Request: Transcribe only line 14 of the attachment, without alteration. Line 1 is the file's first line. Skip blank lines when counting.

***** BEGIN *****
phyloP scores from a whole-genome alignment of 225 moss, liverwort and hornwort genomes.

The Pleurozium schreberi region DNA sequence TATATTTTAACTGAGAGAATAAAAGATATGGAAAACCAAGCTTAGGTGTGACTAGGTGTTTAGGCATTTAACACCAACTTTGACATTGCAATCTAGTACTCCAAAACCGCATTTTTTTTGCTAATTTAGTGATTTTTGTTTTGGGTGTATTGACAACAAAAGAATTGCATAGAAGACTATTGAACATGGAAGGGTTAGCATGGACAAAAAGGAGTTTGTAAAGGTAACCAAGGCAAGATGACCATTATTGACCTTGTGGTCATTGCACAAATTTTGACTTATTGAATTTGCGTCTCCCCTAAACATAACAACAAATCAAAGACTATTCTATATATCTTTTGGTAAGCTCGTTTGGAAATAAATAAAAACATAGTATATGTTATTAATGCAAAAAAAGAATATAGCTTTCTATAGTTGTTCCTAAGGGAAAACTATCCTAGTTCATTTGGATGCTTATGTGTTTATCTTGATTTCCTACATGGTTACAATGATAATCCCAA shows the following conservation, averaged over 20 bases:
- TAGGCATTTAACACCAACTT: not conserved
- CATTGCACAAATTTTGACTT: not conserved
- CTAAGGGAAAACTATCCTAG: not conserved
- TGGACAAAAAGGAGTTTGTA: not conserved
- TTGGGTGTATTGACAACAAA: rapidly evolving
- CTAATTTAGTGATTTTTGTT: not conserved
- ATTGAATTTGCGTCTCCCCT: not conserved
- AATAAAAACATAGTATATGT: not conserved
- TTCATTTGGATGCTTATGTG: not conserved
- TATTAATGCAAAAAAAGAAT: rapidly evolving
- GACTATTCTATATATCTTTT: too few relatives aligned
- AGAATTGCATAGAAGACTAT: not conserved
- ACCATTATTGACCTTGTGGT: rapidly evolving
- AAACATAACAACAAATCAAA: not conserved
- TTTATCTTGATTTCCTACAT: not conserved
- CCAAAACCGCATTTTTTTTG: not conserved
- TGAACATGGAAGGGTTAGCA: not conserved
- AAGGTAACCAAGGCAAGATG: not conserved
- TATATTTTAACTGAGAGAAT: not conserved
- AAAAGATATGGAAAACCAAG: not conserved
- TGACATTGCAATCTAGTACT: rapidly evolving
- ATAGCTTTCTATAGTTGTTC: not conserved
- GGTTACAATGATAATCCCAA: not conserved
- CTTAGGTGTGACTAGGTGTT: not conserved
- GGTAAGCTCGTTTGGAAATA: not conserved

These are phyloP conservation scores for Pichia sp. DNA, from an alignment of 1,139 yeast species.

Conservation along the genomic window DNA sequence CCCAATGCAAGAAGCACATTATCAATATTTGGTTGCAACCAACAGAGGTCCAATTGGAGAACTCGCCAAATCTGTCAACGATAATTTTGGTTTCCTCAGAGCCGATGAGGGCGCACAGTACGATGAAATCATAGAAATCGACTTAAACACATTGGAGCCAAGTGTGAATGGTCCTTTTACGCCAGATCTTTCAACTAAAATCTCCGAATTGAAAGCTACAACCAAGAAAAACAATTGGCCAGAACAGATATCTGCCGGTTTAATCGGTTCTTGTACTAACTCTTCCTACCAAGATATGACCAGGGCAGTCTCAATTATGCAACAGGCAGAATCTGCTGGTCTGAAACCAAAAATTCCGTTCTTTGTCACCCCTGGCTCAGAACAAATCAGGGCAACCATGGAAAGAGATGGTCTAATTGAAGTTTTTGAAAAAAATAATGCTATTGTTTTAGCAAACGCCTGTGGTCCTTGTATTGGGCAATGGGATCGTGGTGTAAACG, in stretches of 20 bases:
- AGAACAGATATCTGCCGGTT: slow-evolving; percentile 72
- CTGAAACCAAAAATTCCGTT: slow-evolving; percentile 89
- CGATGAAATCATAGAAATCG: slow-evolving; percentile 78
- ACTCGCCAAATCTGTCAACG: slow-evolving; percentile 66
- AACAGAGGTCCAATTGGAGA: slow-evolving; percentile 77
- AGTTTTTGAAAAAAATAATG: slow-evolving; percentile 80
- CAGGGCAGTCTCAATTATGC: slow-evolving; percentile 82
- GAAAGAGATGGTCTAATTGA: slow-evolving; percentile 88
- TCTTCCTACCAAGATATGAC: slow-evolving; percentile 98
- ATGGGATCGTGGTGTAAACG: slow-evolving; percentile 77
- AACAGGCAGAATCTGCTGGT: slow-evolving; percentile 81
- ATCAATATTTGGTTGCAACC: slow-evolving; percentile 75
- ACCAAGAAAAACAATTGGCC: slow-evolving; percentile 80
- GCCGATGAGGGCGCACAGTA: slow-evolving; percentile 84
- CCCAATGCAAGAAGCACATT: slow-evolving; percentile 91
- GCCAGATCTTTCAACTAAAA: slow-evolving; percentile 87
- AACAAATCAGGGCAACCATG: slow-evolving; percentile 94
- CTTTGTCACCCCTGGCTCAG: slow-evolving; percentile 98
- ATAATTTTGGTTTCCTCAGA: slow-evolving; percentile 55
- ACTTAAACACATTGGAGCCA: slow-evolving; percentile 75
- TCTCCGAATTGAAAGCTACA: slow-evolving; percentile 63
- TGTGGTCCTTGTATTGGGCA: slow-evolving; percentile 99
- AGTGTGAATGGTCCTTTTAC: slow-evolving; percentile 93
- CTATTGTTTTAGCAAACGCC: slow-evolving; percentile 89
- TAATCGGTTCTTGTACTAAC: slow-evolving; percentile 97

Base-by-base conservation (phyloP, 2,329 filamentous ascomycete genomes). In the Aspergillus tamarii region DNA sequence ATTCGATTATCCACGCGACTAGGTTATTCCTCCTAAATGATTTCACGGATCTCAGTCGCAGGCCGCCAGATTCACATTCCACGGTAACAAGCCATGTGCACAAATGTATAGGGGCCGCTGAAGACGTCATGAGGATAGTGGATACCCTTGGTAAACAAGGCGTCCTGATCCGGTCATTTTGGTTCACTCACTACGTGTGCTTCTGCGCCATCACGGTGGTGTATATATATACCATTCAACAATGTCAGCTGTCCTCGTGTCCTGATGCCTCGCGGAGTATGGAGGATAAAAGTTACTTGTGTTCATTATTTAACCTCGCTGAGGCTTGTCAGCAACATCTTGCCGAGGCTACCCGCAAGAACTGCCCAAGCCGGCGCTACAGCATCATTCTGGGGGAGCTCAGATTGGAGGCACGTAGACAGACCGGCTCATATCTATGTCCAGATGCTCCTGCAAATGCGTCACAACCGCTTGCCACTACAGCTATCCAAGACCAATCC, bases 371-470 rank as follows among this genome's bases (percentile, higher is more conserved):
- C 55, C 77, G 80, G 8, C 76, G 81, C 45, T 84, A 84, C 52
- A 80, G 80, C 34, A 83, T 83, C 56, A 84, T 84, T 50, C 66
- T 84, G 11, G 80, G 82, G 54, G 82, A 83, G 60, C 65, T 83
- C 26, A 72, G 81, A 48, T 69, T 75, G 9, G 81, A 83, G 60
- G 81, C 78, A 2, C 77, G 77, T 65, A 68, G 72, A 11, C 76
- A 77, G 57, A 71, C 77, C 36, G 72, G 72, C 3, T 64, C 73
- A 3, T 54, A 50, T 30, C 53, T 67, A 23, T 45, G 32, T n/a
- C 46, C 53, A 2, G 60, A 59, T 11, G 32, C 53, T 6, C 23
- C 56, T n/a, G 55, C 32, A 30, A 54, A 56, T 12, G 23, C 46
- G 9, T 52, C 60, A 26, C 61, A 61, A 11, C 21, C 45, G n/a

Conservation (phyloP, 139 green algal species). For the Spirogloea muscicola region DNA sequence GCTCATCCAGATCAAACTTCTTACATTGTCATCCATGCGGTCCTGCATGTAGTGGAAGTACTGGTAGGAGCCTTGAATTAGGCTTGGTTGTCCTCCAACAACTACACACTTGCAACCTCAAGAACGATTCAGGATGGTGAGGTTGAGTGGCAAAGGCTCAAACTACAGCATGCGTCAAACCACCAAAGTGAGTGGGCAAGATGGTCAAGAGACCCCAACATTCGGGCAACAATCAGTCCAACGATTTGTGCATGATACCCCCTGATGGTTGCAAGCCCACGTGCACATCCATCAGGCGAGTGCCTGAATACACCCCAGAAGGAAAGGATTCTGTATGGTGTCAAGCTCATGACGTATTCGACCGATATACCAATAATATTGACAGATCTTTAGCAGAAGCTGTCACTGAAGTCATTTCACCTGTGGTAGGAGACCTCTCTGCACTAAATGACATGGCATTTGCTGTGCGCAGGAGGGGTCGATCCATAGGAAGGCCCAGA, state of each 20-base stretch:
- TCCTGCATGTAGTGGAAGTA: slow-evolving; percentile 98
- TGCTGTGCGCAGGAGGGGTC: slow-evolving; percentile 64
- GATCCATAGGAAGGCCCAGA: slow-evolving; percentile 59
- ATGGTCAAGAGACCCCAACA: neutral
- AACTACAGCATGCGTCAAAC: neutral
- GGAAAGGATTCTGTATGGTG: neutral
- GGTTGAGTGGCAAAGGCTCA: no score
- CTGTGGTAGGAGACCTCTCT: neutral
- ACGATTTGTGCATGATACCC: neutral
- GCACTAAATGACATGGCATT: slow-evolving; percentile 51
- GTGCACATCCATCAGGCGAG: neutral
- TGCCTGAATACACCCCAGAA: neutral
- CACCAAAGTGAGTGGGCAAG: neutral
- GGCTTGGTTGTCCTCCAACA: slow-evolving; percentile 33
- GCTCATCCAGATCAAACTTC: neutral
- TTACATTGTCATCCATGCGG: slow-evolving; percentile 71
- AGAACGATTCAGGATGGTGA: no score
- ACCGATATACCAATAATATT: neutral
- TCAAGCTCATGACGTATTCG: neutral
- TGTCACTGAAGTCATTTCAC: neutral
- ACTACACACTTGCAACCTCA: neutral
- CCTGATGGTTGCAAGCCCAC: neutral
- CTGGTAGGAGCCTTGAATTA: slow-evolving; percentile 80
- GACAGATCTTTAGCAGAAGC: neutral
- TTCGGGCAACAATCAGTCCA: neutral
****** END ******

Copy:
- AGAATTGCATAGAAGACTAT: not conserved